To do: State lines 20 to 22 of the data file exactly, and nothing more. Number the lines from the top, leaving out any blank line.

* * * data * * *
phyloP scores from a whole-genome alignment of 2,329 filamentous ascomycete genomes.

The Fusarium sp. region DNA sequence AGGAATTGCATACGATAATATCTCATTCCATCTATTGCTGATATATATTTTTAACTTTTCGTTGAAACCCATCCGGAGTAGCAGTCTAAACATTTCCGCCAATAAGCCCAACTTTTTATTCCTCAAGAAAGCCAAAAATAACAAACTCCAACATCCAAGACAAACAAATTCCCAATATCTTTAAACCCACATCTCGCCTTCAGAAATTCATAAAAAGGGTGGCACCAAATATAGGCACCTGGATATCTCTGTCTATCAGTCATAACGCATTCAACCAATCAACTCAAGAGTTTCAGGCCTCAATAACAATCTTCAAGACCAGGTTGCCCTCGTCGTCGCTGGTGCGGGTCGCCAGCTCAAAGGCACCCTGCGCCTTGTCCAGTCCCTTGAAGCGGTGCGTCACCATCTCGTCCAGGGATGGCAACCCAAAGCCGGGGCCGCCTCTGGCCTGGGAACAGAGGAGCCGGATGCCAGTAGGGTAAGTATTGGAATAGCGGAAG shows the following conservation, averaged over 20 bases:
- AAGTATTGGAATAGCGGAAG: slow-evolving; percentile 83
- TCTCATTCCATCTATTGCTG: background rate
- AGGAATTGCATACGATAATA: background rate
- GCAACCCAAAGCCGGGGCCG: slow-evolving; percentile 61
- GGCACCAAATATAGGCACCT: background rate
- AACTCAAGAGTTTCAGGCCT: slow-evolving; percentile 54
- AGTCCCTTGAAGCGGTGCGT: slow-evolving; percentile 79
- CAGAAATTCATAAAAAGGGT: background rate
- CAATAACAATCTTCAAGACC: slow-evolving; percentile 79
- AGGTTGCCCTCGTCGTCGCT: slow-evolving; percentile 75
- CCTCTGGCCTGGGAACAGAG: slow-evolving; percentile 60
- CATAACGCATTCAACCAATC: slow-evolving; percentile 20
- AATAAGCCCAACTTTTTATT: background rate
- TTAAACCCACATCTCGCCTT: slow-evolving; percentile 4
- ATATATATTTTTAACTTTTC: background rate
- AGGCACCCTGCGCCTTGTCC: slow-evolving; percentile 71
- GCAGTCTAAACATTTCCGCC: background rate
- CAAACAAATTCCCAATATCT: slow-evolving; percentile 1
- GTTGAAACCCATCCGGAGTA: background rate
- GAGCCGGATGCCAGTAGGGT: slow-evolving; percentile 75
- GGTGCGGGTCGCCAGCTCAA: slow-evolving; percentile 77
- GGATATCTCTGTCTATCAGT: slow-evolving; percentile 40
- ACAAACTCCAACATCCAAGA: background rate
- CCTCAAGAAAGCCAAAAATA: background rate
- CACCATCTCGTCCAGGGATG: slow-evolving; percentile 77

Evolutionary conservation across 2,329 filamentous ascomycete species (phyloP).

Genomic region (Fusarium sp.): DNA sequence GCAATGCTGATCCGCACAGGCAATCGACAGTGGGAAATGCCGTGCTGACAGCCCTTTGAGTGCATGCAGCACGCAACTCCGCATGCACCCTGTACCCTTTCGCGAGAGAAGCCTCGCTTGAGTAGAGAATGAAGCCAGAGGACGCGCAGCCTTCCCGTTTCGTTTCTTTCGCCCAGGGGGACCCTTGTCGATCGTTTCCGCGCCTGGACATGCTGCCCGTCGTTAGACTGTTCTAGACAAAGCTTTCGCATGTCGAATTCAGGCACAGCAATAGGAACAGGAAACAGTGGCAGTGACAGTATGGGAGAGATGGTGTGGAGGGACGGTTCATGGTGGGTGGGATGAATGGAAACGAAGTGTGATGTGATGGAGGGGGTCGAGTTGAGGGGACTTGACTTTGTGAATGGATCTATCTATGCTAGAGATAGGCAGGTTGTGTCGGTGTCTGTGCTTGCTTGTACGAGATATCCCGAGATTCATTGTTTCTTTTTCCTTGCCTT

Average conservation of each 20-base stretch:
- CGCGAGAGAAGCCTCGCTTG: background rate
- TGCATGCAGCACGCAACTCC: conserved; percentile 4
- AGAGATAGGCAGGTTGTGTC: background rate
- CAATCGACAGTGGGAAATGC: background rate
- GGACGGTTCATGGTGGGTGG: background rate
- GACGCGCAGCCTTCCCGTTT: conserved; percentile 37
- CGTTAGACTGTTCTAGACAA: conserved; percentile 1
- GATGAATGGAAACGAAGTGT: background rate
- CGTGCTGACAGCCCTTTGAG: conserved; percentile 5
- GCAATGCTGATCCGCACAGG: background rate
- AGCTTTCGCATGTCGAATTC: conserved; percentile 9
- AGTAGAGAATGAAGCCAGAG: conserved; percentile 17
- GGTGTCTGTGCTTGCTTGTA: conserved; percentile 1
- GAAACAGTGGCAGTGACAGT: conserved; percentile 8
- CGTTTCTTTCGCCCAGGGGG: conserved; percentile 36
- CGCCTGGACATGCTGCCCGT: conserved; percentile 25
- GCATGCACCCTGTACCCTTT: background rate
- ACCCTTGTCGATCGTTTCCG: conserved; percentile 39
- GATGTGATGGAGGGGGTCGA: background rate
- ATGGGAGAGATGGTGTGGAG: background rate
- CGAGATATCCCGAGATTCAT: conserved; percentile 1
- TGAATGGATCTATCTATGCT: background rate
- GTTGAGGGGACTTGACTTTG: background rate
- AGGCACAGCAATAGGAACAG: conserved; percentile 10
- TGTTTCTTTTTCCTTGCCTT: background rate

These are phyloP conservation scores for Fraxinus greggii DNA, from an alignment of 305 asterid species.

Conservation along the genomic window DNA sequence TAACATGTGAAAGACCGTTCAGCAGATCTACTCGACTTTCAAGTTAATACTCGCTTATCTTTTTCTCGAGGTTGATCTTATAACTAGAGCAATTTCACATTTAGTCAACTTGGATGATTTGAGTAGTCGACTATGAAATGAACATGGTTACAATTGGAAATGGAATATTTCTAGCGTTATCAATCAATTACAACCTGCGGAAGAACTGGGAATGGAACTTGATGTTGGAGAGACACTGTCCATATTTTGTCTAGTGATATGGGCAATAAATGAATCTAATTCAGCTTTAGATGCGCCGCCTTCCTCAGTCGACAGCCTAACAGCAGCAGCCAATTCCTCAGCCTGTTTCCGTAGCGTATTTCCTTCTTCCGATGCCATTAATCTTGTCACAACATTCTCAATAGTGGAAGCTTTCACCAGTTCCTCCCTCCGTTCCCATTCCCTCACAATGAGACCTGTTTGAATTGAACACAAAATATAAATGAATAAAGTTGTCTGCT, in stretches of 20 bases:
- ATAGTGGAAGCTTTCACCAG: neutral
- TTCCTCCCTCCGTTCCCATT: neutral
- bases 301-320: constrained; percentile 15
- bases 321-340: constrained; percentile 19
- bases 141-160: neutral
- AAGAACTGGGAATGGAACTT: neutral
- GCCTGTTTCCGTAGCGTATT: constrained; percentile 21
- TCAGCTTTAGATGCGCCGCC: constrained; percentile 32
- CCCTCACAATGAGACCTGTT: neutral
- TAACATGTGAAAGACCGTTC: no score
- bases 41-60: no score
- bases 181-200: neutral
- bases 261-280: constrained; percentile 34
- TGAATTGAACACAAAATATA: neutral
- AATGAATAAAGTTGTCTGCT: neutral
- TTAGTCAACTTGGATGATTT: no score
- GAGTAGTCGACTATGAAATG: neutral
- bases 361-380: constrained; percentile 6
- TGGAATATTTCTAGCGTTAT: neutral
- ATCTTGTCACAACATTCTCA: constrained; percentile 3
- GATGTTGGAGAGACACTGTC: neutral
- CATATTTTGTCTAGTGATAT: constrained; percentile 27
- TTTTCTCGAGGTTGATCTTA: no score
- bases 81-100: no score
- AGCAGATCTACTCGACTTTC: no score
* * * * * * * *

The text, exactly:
- CAAACAAATTCCCAATATCT: slow-evolving; percentile 1
- GTTGAAACCCATCCGGAGTA: background rate
- GAGCCGGATGCCAGTAGGGT: slow-evolving; percentile 75